Tonawanda News — It’s become cliche to describe the American economy as an “information economy.” I suppose that’s true. But if information is the currency, knowledge is the real power. And while the former exists at our fingertips, the latter seems more and more elusive every day.
We’re bombarded by information nearly every waking moment. Every email, every text message. Radio, television, newspapers, Twitter, Facebook. Our smartphones can carry the equivalent of a pickup truck’s worth of documents and enough music to fill you father’s basement with vinyl records. (Remember those?)
And that’s just the stuff we actually took the time to save for ourselves. The Internet is a portal to all the information in the world, sorted and searchable, poised to satisfy whenever an inquiring mind wants to know it.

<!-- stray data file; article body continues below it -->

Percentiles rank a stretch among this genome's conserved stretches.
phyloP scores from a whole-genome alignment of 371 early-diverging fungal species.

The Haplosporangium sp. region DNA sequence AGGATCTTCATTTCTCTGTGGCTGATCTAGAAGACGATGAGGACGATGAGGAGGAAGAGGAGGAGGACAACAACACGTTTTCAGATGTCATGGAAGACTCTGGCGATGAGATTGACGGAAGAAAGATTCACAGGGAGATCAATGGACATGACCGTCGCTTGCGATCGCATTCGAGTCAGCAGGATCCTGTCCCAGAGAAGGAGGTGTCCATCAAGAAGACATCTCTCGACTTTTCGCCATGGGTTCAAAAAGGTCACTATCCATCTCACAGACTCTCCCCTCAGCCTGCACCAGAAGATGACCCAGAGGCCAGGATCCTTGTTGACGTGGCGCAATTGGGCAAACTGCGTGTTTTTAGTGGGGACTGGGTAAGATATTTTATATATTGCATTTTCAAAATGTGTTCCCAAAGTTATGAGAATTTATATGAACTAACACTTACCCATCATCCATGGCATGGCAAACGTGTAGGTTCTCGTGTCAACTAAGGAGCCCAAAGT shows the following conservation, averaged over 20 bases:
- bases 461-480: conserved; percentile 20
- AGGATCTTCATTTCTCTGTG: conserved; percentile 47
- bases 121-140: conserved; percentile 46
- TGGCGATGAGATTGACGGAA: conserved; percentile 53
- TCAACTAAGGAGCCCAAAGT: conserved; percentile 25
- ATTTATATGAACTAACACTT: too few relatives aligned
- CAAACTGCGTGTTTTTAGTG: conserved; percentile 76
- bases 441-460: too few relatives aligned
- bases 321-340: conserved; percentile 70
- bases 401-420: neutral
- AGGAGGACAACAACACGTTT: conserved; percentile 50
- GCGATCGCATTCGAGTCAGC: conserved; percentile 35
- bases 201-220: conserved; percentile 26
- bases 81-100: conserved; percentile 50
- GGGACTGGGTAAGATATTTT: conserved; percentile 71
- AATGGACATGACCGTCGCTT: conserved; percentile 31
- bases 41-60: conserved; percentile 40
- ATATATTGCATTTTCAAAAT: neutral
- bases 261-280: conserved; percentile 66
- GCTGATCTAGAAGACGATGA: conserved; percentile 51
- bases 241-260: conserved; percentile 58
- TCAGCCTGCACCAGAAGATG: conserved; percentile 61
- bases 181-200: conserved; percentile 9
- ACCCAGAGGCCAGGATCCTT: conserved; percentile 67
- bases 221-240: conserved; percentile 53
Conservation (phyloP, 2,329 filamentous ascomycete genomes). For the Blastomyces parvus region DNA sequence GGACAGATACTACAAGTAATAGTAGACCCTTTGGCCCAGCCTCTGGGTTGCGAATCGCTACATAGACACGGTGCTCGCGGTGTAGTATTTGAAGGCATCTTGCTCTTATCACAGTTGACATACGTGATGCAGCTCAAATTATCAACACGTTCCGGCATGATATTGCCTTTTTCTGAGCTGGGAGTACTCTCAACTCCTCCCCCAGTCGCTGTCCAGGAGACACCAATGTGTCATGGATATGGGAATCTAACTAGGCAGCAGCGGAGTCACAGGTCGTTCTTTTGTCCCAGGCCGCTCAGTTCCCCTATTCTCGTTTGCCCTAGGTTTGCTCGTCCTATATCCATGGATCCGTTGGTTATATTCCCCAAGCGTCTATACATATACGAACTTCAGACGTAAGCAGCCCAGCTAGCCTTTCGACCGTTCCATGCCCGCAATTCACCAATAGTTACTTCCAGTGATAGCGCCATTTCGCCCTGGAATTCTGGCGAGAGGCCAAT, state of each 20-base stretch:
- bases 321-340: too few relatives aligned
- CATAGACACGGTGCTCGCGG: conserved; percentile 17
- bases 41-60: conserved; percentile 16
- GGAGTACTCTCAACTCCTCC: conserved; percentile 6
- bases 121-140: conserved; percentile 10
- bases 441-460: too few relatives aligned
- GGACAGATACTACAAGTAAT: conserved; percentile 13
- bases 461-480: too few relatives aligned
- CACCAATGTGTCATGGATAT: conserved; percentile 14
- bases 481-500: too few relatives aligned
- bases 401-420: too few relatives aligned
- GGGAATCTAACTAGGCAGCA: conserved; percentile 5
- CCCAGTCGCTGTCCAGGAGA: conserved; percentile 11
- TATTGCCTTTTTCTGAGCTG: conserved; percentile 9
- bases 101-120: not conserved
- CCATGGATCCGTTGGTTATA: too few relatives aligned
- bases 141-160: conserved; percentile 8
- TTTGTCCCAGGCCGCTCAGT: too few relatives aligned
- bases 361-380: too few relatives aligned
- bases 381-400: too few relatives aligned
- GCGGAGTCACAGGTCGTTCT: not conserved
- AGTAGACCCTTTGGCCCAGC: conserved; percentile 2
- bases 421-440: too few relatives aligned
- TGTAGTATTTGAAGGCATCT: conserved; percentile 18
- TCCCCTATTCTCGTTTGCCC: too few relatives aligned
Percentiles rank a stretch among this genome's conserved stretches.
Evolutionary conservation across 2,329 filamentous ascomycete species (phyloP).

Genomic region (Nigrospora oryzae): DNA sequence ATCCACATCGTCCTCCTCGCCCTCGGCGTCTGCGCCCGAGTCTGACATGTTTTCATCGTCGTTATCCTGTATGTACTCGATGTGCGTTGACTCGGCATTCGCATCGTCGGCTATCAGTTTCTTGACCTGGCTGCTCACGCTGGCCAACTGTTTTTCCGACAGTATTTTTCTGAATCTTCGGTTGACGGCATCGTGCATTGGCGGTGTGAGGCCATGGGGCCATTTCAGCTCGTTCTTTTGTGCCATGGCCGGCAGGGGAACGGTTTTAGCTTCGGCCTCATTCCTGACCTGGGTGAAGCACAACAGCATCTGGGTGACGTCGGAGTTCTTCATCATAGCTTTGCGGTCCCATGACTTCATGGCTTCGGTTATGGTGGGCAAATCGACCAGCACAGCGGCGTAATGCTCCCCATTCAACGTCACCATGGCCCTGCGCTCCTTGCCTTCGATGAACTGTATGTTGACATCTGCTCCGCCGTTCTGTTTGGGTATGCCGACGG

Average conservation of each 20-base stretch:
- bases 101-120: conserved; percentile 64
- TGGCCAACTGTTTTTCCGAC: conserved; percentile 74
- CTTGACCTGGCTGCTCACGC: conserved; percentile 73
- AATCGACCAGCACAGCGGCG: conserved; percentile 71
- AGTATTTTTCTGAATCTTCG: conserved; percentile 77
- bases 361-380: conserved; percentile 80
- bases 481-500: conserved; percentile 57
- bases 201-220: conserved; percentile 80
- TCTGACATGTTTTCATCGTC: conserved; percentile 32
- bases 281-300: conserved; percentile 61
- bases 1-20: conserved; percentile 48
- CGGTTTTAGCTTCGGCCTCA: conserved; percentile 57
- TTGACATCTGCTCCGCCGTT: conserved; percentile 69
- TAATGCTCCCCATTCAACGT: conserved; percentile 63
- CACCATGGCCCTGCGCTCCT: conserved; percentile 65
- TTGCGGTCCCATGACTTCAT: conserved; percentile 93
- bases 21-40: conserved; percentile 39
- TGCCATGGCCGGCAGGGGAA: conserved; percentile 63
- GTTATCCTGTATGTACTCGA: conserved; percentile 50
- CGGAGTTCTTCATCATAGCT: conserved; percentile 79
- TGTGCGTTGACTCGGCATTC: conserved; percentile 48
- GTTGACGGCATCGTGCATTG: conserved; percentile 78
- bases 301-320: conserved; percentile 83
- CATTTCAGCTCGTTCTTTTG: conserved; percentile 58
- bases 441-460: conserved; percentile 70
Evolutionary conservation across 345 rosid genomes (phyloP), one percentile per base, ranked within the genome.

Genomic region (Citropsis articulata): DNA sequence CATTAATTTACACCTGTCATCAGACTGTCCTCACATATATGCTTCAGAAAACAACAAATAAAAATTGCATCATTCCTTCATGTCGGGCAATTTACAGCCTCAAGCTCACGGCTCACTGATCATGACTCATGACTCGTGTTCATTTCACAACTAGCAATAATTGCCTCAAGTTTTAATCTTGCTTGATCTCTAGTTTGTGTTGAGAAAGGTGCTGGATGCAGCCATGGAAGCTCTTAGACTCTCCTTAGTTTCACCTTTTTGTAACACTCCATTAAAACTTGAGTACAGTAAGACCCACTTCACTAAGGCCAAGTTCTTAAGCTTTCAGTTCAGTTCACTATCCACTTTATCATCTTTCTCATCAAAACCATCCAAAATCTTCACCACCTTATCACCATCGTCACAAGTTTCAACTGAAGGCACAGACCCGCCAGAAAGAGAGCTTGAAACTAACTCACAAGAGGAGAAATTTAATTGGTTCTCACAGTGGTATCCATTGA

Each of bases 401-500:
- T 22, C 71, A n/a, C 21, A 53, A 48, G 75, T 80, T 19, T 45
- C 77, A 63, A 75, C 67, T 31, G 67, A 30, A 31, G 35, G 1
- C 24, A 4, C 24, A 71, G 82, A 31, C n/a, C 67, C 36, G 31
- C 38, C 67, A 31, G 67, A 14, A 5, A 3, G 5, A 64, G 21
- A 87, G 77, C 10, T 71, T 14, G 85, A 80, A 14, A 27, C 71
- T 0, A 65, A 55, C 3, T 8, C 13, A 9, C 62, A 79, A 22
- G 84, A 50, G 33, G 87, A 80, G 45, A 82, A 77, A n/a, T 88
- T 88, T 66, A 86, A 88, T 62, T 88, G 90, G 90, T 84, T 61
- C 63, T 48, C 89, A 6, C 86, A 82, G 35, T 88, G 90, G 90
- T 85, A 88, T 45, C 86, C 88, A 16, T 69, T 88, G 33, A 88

There’s so much information we have to self-select which of it we actually pay attention to. The overwhelming majority of sensory data our brains encounter goes unnoticed by the conscious mind. Do you really remember what the billboards on the Youngmann advertise? Or what song was playing on the radio while you were driving? Maybe, but it’s unlikely. Your brain has to prioritize things and the proximity of the next closest machine rolling 65 mph down the road with the power to kill you is more important than how much it costs for a car wash at Delta Sonic.
The point is, yes, information is vital to our economy. All those billboards cost money. Bands and record companies hope their song registers enough you’ll buy it.
But information, while expensive in many respects, is also cheap and getting cheaper every day because there’s so much of it. With iTunes, Pandora, Spotify, Youtube and the endless number of illegal downloading sites, you’re able to access any song in the world. Garage bands on the other side of the world are there, waiting for you to find them.